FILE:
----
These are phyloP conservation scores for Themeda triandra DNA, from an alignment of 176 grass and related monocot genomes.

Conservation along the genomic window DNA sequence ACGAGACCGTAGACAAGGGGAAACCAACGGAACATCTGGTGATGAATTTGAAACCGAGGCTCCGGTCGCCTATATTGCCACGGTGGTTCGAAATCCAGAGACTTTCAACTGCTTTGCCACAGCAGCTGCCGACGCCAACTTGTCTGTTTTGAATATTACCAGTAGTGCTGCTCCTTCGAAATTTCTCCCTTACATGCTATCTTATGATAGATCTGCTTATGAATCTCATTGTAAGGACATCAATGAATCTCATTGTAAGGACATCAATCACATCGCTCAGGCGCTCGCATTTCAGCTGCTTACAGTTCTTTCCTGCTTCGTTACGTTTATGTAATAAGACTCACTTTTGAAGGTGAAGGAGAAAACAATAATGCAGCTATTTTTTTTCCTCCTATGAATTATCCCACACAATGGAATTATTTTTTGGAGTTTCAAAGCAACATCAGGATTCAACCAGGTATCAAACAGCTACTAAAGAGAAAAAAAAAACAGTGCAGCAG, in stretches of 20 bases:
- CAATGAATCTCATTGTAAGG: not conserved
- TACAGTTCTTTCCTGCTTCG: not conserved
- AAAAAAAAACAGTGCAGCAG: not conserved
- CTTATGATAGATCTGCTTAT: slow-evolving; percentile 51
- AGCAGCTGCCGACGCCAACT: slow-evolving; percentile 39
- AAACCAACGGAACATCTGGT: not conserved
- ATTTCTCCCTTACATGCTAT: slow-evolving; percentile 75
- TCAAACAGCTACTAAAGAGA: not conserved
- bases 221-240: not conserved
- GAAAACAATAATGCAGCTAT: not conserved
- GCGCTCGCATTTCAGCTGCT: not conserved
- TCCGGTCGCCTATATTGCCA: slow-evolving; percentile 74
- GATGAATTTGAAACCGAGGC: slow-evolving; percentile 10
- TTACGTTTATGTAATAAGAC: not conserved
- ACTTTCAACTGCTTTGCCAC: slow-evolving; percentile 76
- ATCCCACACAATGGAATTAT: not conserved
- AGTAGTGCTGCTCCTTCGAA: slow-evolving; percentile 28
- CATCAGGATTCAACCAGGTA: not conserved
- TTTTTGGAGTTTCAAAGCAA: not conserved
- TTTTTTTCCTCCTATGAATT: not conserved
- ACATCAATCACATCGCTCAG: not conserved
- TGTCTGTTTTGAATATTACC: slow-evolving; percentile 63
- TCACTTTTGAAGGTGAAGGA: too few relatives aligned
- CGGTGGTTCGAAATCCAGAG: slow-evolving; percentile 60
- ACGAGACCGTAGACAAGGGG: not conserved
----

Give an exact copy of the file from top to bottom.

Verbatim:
These are phyloP conservation scores for Themeda triandra DNA, from an alignment of 176 grass and related monocot genomes.

Conservation along the genomic window DNA sequence ACGAGACCGTAGACAAGGGGAAACCAACGGAACATCTGGTGATGAATTTGAAACCGAGGCTCCGGTCGCCTATATTGCCACGGTGGTTCGAAATCCAGAGACTTTCAACTGCTTTGCCACAGCAGCTGCCGACGCCAACTTGTCTGTTTTGAATATTACCAGTAGTGCTGCTCCTTCGAAATTTCTCCCTTACATGCTATCTTATGATAGATCTGCTTATGAATCTCATTGTAAGGACATCAATGAATCTCATTGTAAGGACATCAATCACATCGCTCAGGCGCTCGCATTTCAGCTGCTTACAGTTCTTTCCTGCTTCGTTACGTTTATGTAATAAGACTCACTTTTGAAGGTGAAGGAGAAAACAATAATGCAGCTATTTTTTTTCCTCCTATGAATTATCCCACACAATGGAATTATTTTTTGGAGTTTCAAAGCAACATCAGGATTCAACCAGGTATCAAACAGCTACTAAAGAGAAAAAAAAAACAGTGCAGCAG, in stretches of 20 bases:
- CAATGAATCTCATTGTAAGG: not conserved
- TACAGTTCTTTCCTGCTTCG: not conserved
- AAAAAAAAACAGTGCAGCAG: not conserved
- CTTATGATAGATCTGCTTAT: slow-evolving; percentile 51
- AGCAGCTGCCGACGCCAACT: slow-evolving; percentile 39
- AAACCAACGGAACATCTGGT: not conserved
- ATTTCTCCCTTACATGCTAT: slow-evolving; percentile 75
- TCAAACAGCTACTAAAGAGA: not conserved
- bases 221-240: not conserved
- GAAAACAATAATGCAGCTAT: not conserved
- GCGCTCGCATTTCAGCTGCT: not conserved
- TCCGGTCGCCTATATTGCCA: slow-evolving; percentile 74
- GATGAATTTGAAACCGAGGC: slow-evolving; percentile 10
- TTACGTTTATGTAATAAGAC: not conserved
- ACTTTCAACTGCTTTGCCAC: slow-evolving; percentile 76
- ATCCCACACAATGGAATTAT: not conserved
- AGTAGTGCTGCTCCTTCGAA: slow-evolving; percentile 28
- CATCAGGATTCAACCAGGTA: not conserved
- TTTTTGGAGTTTCAAAGCAA: not conserved
- TTTTTTTCCTCCTATGAATT: not conserved
- ACATCAATCACATCGCTCAG: not conserved
- TGTCTGTTTTGAATATTACC: slow-evolving; percentile 63
- TCACTTTTGAAGGTGAAGGA: too few relatives aligned
- CGGTGGTTCGAAATCCAGAG: slow-evolving; percentile 60
- ACGAGACCGTAGACAAGGGG: not conserved